CHICAGO — Aspartame has been the subject of several controversies since its initial approval by the US Food and Drug Administration in 1974. 

The most recent headlines were made mid-July, after the World Health Organization (WHO) on July 13 cited “limited evidence” for carcinogenicity of aspartame in humans, fueling the International Agency for Research on Cancer (IARC) to classify aspartame as “possibly carcinogenic to humans.” Then the Food and Agriculture Organization (FAO) Joint Expert Committee on Food Additives (JECFA) issued a statement reaffirming that 40 mg of aspartame per one kg of body weight is a safe amount to consume on a daily basis.

Soon after, the FDA issued a statement disagreeing with the IARC’s conclusion.  

“Aspartame is one of the most studied food additives in the human food supply,” the FDA said. “FDA scientists do not have safety concerns when aspartame is used under the approved conditions.” 

Aspartame is an artificial sweetener used in various food and beverage products, including diet drinks, chewing gum, gelatin, ice cream, yogurt and more. So why now, after around 40 years of Americans consuming aspartame, is the pot being stirred regarding its safety as a food ingredient? 

“The news had indeed created a buzz across the global food and beverage sector and amongst consumers,” said Ayushi Gupta, food scientist, Kearney’s industrial redesign practice PERLab, Chicago. “Why the aspartame scare is making a comeback is a bit of a mystery.” 

Some of the talk among attendees and exhibitors at IFT FIRST, the Institute of Food Technologists’ annual meeting held July 16-19 in Chicago, was that the sugar industry is behind the resurgence of the conversation regarding aspartame’s safety as a means to stop painting sugar as the villain in the obesity epidemic. Organizations such as the Center for Science in the Public Interest, Washington, have further created commotion on the topic.

“Under the IARC system, a determination of ‘limited’ for human evidence alone leads to an overall conclusion of ‘possibly carcinogenic to humans,’” said Thomas Galligan, principal scientist at CSPI. “Notably, IARC’s decision to list aspartame as ‘possibly’ carcinogenic, as opposed to the more definitive finding of ‘probably’ carcinogenic, was far from unanimous. A minority of IARC experts concluded the animal evidence was ‘sufficient’ to establish that aspartame causes cancer in animals, which would have led to an even higher classification.”

He did, however, continue to state that consumers should remember that sugary drinks contribute to the risk of type 2 diabetes, tooth decay and other health problems. 

“The last thing a diet soda drinker should do in response to the aspartame finding is switch to regular soda,” he said. “We hope responsible companies will carefully consider IARC’s findings and move away from aspartame and toward safer sweeteners, such as stevia, whenever possible.”

And that’s what a lot of formulators were exploring while at IFT FIRST. Thom King, chief executive officer, Icon Foods, Portland, Ore., said that between the WHO’s evaluation of aspartame, and a March 2023 article in Nature suggesting sucralose may increase cancer risk, his company has been inundated by requests for clean label replacements.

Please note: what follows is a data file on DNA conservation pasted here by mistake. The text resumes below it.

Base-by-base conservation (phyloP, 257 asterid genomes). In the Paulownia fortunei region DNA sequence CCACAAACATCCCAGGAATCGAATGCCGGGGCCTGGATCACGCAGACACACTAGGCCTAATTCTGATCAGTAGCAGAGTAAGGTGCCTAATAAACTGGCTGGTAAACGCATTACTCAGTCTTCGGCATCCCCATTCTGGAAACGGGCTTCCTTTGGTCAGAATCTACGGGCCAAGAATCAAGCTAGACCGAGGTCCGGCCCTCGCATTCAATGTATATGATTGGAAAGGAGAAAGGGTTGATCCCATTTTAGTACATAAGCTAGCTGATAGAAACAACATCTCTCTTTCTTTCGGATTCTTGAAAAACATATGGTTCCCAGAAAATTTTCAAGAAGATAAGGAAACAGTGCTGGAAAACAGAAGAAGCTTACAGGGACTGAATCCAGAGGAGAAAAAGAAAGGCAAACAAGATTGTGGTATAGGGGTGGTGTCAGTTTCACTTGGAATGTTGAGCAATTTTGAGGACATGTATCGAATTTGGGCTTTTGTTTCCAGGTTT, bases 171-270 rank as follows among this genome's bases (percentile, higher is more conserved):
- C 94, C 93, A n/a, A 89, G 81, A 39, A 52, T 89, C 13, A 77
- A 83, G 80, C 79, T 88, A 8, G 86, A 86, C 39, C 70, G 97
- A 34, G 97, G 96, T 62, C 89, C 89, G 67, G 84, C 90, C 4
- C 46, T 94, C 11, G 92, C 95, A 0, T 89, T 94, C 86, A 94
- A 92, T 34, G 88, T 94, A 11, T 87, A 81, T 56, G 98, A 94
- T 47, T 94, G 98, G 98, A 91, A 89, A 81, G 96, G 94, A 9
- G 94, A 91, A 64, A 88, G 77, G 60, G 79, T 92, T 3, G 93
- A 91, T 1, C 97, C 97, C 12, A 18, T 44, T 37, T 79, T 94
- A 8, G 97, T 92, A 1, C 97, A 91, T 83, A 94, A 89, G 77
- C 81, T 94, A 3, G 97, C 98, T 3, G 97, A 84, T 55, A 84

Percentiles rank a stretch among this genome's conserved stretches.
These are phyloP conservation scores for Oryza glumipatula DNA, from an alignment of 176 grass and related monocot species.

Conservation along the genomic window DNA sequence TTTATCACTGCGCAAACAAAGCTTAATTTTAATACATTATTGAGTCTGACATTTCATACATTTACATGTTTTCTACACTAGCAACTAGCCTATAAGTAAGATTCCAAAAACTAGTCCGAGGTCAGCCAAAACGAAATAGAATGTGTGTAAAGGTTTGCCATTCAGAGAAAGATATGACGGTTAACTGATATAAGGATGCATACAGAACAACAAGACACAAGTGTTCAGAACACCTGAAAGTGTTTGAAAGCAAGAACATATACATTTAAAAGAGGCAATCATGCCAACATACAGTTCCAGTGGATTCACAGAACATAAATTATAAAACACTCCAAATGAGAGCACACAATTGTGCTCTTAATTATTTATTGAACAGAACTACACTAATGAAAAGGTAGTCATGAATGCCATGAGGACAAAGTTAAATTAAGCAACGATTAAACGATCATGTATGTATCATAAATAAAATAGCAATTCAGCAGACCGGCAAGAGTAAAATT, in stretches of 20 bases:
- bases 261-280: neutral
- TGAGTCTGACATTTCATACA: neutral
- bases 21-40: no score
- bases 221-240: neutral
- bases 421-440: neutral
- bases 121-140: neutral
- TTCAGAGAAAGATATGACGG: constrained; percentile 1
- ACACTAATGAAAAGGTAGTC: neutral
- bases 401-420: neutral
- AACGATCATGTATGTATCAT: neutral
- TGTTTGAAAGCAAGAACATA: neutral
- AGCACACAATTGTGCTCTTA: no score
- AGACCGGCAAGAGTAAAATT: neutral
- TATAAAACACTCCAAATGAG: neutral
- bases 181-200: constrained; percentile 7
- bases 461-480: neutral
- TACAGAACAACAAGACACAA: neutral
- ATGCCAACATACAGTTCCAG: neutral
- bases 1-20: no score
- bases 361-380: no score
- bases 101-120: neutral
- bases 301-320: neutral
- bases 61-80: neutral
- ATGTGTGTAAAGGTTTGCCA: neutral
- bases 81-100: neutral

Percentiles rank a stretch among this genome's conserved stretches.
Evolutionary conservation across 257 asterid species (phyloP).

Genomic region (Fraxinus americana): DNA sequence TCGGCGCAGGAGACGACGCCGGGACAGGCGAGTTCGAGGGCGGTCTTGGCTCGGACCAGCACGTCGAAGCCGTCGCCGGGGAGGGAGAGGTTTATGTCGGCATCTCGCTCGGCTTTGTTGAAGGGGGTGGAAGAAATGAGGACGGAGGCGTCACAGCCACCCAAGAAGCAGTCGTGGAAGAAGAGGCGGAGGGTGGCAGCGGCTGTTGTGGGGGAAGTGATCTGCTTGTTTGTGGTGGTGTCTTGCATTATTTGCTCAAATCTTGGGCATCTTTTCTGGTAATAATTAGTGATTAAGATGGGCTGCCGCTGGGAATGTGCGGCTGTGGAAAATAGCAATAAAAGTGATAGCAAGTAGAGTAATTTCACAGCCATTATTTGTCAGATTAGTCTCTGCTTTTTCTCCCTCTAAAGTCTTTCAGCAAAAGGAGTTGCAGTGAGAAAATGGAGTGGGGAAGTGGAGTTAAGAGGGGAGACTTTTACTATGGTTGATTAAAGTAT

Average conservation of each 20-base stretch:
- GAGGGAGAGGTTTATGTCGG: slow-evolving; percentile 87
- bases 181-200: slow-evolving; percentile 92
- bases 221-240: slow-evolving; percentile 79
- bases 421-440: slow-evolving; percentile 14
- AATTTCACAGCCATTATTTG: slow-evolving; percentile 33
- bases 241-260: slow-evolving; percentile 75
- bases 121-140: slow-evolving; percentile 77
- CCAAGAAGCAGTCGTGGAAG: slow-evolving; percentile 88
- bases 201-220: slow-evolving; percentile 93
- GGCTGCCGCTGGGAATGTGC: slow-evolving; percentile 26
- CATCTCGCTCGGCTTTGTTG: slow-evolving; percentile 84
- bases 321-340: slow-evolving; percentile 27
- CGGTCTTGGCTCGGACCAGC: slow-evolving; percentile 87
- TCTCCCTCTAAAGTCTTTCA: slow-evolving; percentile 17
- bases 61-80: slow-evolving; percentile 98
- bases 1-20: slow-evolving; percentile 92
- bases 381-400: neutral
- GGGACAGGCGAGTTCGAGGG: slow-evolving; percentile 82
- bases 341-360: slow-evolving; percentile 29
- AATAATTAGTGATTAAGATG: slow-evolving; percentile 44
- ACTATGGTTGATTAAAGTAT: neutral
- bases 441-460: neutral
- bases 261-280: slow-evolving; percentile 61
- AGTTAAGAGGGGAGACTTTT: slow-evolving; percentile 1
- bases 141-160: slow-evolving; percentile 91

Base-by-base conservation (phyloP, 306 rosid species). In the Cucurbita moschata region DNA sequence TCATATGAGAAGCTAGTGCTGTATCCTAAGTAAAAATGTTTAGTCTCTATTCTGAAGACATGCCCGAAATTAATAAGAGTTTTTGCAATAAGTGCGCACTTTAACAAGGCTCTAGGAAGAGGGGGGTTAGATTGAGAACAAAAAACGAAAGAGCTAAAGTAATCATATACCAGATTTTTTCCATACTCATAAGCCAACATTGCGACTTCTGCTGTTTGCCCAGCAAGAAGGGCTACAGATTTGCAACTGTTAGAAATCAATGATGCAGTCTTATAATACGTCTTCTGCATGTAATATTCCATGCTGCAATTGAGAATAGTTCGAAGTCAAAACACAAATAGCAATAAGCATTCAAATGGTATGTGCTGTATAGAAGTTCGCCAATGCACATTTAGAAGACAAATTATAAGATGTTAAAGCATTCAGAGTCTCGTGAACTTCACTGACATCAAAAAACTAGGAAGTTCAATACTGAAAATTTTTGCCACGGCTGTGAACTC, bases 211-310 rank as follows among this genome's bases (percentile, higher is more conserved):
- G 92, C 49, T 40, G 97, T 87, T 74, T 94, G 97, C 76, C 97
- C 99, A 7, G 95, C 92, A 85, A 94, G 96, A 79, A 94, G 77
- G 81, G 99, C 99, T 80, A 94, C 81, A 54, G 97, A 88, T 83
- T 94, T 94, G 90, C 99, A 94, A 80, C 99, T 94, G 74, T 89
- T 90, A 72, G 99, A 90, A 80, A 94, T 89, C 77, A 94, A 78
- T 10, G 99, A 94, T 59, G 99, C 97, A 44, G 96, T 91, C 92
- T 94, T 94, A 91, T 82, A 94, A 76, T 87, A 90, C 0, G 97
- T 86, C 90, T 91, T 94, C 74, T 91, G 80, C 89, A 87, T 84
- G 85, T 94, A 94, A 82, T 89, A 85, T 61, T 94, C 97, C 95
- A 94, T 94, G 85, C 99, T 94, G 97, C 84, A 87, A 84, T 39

“Our booth was slammed so hard the first two hours we ran out of brochures,” Mr. King said. “Many major manufacturers were clamoring to talk about ways to get aspartame and sucralose out of their finished goods. 

“There are a lot of options like stevia, monk fruit, allulose, erythritol, sweet fibers and thaumatin. These read well on an ingredient declaration, as well as the Nutrition Facts panel. Consumers will demand these sweeteners.”

The challenge is that none of these sweeteners can directly replace aspartame. Each sweetener has a different lingering and sweetness intensity, which makes it hard to just take one sweetener out and replace it with another.

“Formulators tend to pair aspartame with acesulfame potassium to help provide a taste that is closer to sugar,” said Denise Baldeh, director of research and development, Wixon, St. Francis, Wis “When we remove the aspartame, the sweetness perception will change. No two high-intensity sweeteners are created equal. The result could be that a product a consumer fell in love with no longer tastes the same, and the solution to match the aspartame might not be available.”    

So far there are no regulatory implications of the WHO report. The study simply illustrated a correlation, not causation. 

“In all likelihood, this will fade away in the next few months like the scare earlier this year that erythritol is associated with a potential cardiac event,” Mr. King said. “But the genie is out of the bottle, and the general public and consumers have had their strings pulled. This will have a monetary effect as consumers read labels and identify ingredients they are afraid to consume. The trickledown effect may be more store buyers not bringing in products that contain aspartame or sucralose.”

Ms. Gupta added, “The findings are too recent to impact the sweetener businesses or to show any pertinent decline in revenue or sales of aspartame. Having said that, it is important for the industries to future proof their portfolios by reformulating products in radar, while aiming for sensorial parity and consumer wins.” 

Current aspartame-sweetened products likely will not go away, as many consumers are not willing to give up their one-a-day Diet Coke fix. But future innovations likely will choose clean label options to play it safe.  

“The majority of our customers have already shifted away from aspartame, and if they are using an artificial sweetener, they tend to use sucralose,” Ms. Baldeh said. “As the consumer landscape is shifting, the majority of the requests that have come our way are for natural, high-intensity sweeteners, not artificial ones.